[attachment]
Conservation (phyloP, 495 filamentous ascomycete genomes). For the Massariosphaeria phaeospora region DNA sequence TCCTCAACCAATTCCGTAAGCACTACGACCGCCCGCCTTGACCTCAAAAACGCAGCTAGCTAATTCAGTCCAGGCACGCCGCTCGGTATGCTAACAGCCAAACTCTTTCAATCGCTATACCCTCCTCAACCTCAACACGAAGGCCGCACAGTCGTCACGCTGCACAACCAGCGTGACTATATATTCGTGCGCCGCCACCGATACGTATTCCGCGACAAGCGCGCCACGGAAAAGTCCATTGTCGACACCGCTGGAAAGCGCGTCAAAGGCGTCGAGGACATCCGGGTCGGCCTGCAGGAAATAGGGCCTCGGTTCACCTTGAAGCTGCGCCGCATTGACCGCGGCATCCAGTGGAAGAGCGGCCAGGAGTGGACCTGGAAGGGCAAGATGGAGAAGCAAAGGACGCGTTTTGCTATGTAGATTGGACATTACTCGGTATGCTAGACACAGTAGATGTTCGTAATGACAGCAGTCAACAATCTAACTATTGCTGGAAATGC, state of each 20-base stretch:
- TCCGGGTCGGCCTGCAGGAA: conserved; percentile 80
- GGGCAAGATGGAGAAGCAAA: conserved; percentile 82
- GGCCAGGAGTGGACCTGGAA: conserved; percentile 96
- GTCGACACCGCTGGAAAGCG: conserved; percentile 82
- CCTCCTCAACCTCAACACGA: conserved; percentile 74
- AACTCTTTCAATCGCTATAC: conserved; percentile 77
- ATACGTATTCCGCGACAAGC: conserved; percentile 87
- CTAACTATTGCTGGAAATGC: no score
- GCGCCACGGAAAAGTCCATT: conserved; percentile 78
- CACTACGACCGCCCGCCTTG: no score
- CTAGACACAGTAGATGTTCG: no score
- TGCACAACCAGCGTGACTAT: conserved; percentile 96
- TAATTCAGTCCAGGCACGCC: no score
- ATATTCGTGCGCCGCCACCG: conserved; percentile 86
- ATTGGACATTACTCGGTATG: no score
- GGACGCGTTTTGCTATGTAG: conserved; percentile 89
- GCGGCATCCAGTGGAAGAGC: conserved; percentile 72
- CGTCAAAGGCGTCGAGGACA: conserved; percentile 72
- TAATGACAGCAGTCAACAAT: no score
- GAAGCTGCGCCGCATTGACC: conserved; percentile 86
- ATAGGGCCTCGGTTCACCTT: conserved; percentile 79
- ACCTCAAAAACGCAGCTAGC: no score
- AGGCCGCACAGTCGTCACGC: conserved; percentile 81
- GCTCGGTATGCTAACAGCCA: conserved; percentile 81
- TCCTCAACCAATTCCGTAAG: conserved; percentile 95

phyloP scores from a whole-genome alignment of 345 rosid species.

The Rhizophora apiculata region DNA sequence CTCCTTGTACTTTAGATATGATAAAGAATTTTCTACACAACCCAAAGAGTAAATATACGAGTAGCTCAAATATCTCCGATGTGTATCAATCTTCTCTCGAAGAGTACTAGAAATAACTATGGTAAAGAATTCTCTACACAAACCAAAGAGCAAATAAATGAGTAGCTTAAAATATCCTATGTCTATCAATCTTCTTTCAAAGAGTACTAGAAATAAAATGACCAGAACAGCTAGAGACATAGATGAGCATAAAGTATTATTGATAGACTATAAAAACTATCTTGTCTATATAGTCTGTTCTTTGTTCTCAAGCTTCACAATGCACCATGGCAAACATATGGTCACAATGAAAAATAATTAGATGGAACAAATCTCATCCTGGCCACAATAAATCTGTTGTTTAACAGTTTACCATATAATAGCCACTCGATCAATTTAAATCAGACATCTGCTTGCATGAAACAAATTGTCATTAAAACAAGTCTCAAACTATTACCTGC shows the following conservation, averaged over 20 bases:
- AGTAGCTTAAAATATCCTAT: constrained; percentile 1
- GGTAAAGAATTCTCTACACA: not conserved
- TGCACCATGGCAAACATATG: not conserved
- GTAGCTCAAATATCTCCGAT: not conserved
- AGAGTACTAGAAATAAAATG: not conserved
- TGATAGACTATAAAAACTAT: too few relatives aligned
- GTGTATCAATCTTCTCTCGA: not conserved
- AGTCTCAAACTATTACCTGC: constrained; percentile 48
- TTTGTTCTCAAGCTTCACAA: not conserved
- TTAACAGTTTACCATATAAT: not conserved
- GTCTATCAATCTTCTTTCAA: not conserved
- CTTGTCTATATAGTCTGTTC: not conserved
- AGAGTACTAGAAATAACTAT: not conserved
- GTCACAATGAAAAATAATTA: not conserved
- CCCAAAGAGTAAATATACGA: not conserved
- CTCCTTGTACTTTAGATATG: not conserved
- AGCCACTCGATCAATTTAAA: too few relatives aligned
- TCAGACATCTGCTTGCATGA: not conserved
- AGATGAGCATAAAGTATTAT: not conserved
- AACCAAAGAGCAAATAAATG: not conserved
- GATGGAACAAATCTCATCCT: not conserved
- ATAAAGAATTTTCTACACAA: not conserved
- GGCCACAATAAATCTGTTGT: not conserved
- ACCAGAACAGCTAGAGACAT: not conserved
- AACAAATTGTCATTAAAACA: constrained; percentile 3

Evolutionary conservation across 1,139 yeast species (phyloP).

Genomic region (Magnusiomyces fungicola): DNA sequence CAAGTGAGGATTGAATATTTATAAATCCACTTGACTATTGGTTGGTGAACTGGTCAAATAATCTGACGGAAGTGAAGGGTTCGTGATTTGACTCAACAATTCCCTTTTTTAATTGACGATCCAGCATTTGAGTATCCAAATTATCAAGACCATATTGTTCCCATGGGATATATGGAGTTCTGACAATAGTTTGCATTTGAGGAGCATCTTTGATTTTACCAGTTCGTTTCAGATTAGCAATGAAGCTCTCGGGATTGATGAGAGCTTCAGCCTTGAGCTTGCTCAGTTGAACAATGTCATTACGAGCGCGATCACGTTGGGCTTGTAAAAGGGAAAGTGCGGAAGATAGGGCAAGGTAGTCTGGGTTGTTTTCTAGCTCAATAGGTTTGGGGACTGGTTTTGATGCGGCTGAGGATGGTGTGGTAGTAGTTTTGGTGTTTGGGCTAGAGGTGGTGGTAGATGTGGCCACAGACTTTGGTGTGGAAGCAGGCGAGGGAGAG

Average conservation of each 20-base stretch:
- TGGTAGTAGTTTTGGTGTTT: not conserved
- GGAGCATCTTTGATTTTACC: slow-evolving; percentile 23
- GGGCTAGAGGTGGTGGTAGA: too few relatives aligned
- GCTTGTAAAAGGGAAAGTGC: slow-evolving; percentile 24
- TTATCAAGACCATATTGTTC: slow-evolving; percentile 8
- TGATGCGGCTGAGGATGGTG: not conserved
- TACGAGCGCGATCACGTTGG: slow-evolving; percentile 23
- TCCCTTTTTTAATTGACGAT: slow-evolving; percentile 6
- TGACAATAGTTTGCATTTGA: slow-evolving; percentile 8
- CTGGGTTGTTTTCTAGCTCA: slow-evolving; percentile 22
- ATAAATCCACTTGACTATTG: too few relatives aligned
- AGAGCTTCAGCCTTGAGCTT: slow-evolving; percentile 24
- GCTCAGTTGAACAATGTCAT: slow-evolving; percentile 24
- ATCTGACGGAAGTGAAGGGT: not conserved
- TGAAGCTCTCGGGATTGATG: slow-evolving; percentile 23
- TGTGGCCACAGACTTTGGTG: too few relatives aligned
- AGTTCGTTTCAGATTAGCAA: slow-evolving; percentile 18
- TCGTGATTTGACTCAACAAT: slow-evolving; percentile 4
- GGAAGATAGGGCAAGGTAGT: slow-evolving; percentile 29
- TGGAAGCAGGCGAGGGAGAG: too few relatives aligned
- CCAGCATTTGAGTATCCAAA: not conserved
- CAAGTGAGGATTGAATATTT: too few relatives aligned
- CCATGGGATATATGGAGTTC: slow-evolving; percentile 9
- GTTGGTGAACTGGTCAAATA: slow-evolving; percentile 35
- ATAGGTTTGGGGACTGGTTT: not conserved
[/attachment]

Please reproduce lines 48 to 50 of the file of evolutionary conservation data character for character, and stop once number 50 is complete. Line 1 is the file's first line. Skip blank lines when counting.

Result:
- AACCAAAGAGCAAATAAATG: not conserved
- GATGGAACAAATCTCATCCT: not conserved
- ATAAAGAATTTTCTACACAA: not conserved